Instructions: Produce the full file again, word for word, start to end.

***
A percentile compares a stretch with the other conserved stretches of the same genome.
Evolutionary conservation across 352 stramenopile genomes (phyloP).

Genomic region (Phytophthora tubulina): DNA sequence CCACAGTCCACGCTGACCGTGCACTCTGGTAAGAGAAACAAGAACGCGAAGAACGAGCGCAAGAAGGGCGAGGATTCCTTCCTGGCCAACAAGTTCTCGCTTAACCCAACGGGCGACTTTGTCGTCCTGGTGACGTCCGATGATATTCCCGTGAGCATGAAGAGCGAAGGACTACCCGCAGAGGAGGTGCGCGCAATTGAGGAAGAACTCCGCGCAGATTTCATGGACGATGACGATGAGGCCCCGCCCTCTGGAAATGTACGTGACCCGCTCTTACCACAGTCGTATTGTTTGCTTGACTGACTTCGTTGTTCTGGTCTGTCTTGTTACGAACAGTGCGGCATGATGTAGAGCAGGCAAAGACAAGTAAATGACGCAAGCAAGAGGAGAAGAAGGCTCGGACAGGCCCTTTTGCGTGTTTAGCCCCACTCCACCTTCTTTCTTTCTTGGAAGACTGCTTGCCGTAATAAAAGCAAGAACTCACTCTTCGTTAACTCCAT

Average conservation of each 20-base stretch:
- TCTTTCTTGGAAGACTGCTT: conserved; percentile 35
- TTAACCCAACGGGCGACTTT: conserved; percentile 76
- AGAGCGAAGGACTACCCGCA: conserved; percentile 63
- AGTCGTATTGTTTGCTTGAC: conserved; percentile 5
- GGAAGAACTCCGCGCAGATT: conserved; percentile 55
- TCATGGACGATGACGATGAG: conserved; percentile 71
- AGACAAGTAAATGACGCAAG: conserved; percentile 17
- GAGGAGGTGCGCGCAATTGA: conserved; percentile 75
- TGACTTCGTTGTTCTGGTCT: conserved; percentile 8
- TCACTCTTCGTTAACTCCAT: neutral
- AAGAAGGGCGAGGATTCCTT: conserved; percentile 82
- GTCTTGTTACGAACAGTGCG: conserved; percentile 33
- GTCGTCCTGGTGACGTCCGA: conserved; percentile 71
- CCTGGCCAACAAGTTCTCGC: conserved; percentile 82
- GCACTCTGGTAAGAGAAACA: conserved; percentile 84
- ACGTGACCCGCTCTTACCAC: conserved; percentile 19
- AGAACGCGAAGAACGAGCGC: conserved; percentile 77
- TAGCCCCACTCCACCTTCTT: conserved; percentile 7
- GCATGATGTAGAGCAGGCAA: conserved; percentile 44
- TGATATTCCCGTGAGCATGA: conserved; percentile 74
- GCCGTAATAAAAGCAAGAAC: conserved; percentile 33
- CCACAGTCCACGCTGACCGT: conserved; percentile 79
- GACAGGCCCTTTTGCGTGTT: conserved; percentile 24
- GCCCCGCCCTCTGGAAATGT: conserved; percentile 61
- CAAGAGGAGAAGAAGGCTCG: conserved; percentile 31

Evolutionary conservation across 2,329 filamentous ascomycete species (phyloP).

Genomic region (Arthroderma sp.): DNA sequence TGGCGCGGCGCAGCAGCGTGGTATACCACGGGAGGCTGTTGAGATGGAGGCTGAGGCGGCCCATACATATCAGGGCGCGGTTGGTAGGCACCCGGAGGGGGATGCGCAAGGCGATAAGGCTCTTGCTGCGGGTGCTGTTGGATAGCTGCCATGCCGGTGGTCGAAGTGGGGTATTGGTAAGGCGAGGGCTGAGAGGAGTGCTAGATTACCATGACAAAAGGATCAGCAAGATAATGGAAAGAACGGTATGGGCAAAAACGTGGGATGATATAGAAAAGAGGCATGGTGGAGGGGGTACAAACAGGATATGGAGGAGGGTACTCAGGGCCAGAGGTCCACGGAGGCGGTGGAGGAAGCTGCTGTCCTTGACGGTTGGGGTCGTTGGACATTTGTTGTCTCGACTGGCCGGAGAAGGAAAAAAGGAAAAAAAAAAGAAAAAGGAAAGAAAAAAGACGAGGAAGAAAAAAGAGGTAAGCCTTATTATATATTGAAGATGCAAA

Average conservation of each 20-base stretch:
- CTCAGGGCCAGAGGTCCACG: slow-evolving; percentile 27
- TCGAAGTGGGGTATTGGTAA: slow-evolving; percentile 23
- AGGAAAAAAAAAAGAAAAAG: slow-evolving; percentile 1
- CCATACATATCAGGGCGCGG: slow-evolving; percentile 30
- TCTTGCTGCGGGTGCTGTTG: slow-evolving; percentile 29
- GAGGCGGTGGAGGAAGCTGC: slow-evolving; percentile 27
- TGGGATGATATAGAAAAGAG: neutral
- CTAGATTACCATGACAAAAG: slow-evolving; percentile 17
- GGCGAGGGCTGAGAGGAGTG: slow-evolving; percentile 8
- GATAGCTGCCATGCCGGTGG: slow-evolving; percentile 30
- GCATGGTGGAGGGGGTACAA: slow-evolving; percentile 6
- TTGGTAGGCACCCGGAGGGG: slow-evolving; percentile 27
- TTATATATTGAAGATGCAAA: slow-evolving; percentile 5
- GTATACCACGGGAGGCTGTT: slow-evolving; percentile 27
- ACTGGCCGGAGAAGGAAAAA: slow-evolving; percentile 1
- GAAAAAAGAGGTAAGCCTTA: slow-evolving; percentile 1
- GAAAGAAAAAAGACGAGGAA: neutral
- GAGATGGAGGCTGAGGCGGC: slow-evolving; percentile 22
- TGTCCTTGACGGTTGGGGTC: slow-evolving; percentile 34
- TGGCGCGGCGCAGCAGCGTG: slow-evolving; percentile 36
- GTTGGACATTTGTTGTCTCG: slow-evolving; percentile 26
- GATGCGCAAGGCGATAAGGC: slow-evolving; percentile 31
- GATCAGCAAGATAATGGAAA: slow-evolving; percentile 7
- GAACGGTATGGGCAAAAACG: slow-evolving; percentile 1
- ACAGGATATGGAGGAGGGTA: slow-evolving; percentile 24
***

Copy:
A percentile compares a stretch with the other conserved stretches of the same genome.
Evolutionary conservation across 352 stramenopile genomes (phyloP).

Genomic region (Phytophthora tubulina): DNA sequence CCACAGTCCACGCTGACCGTGCACTCTGGTAAGAGAAACAAGAACGCGAAGAACGAGCGCAAGAAGGGCGAGGATTCCTTCCTGGCCAACAAGTTCTCGCTTAACCCAACGGGCGACTTTGTCGTCCTGGTGACGTCCGATGATATTCCCGTGAGCATGAAGAGCGAAGGACTACCCGCAGAGGAGGTGCGCGCAATTGAGGAAGAACTCCGCGCAGATTTCATGGACGATGACGATGAGGCCCCGCCCTCTGGAAATGTACGTGACCCGCTCTTACCACAGTCGTATTGTTTGCTTGACTGACTTCGTTGTTCTGGTCTGTCTTGTTACGAACAGTGCGGCATGATGTAGAGCAGGCAAAGACAAGTAAATGACGCAAGCAAGAGGAGAAGAAGGCTCGGACAGGCCCTTTTGCGTGTTTAGCCCCACTCCACCTTCTTTCTTTCTTGGAAGACTGCTTGCCGTAATAAAAGCAAGAACTCACTCTTCGTTAACTCCAT

Average conservation of each 20-base stretch:
- TCTTTCTTGGAAGACTGCTT: conserved; percentile 35
- TTAACCCAACGGGCGACTTT: conserved; percentile 76
- AGAGCGAAGGACTACCCGCA: conserved; percentile 63
- AGTCGTATTGTTTGCTTGAC: conserved; percentile 5
- GGAAGAACTCCGCGCAGATT: conserved; percentile 55
- TCATGGACGATGACGATGAG: conserved; percentile 71
- AGACAAGTAAATGACGCAAG: conserved; percentile 17
- GAGGAGGTGCGCGCAATTGA: conserved; percentile 75
- TGACTTCGTTGTTCTGGTCT: conserved; percentile 8
- TCACTCTTCGTTAACTCCAT: neutral
- AAGAAGGGCGAGGATTCCTT: conserved; percentile 82
- GTCTTGTTACGAACAGTGCG: conserved; percentile 33
- GTCGTCCTGGTGACGTCCGA: conserved; percentile 71
- CCTGGCCAACAAGTTCTCGC: conserved; percentile 82
- GCACTCTGGTAAGAGAAACA: conserved; percentile 84
- ACGTGACCCGCTCTTACCAC: conserved; percentile 19
- AGAACGCGAAGAACGAGCGC: conserved; percentile 77
- TAGCCCCACTCCACCTTCTT: conserved; percentile 7
- GCATGATGTAGAGCAGGCAA: conserved; percentile 44
- TGATATTCCCGTGAGCATGA: conserved; percentile 74
- GCCGTAATAAAAGCAAGAAC: conserved; percentile 33
- CCACAGTCCACGCTGACCGT: conserved; percentile 79
- GACAGGCCCTTTTGCGTGTT: conserved; percentile 24
- GCCCCGCCCTCTGGAAATGT: conserved; percentile 61
- CAAGAGGAGAAGAAGGCTCG: conserved; percentile 31

Evolutionary conservation across 2,329 filamentous ascomycete species (phyloP).

Genomic region (Arthroderma sp.): DNA sequence TGGCGCGGCGCAGCAGCGTGGTATACCACGGGAGGCTGTTGAGATGGAGGCTGAGGCGGCCCATACATATCAGGGCGCGGTTGGTAGGCACCCGGAGGGGGATGCGCAAGGCGATAAGGCTCTTGCTGCGGGTGCTGTTGGATAGCTGCCATGCCGGTGGTCGAAGTGGGGTATTGGTAAGGCGAGGGCTGAGAGGAGTGCTAGATTACCATGACAAAAGGATCAGCAAGATAATGGAAAGAACGGTATGGGCAAAAACGTGGGATGATATAGAAAAGAGGCATGGTGGAGGGGGTACAAACAGGATATGGAGGAGGGTACTCAGGGCCAGAGGTCCACGGAGGCGGTGGAGGAAGCTGCTGTCCTTGACGGTTGGGGTCGTTGGACATTTGTTGTCTCGACTGGCCGGAGAAGGAAAAAAGGAAAAAAAAAAGAAAAAGGAAAGAAAAAAGACGAGGAAGAAAAAAGAGGTAAGCCTTATTATATATTGAAGATGCAAA

Average conservation of each 20-base stretch:
- CTCAGGGCCAGAGGTCCACG: slow-evolving; percentile 27
- TCGAAGTGGGGTATTGGTAA: slow-evolving; percentile 23
- AGGAAAAAAAAAAGAAAAAG: slow-evolving; percentile 1
- CCATACATATCAGGGCGCGG: slow-evolving; percentile 30
- TCTTGCTGCGGGTGCTGTTG: slow-evolving; percentile 29
- GAGGCGGTGGAGGAAGCTGC: slow-evolving; percentile 27
- TGGGATGATATAGAAAAGAG: neutral
- CTAGATTACCATGACAAAAG: slow-evolving; percentile 17
- GGCGAGGGCTGAGAGGAGTG: slow-evolving; percentile 8
- GATAGCTGCCATGCCGGTGG: slow-evolving; percentile 30
- GCATGGTGGAGGGGGTACAA: slow-evolving; percentile 6
- TTGGTAGGCACCCGGAGGGG: slow-evolving; percentile 27
- TTATATATTGAAGATGCAAA: slow-evolving; percentile 5
- GTATACCACGGGAGGCTGTT: slow-evolving; percentile 27
- ACTGGCCGGAGAAGGAAAAA: slow-evolving; percentile 1
- GAAAAAAGAGGTAAGCCTTA: slow-evolving; percentile 1
- GAAAGAAAAAAGACGAGGAA: neutral
- GAGATGGAGGCTGAGGCGGC: slow-evolving; percentile 22
- TGTCCTTGACGGTTGGGGTC: slow-evolving; percentile 34
- TGGCGCGGCGCAGCAGCGTG: slow-evolving; percentile 36
- GTTGGACATTTGTTGTCTCG: slow-evolving; percentile 26
- GATGCGCAAGGCGATAAGGC: slow-evolving; percentile 31
- GATCAGCAAGATAATGGAAA: slow-evolving; percentile 7
- GAACGGTATGGGCAAAAACG: slow-evolving; percentile 1
- ACAGGATATGGAGGAGGGTA: slow-evolving; percentile 24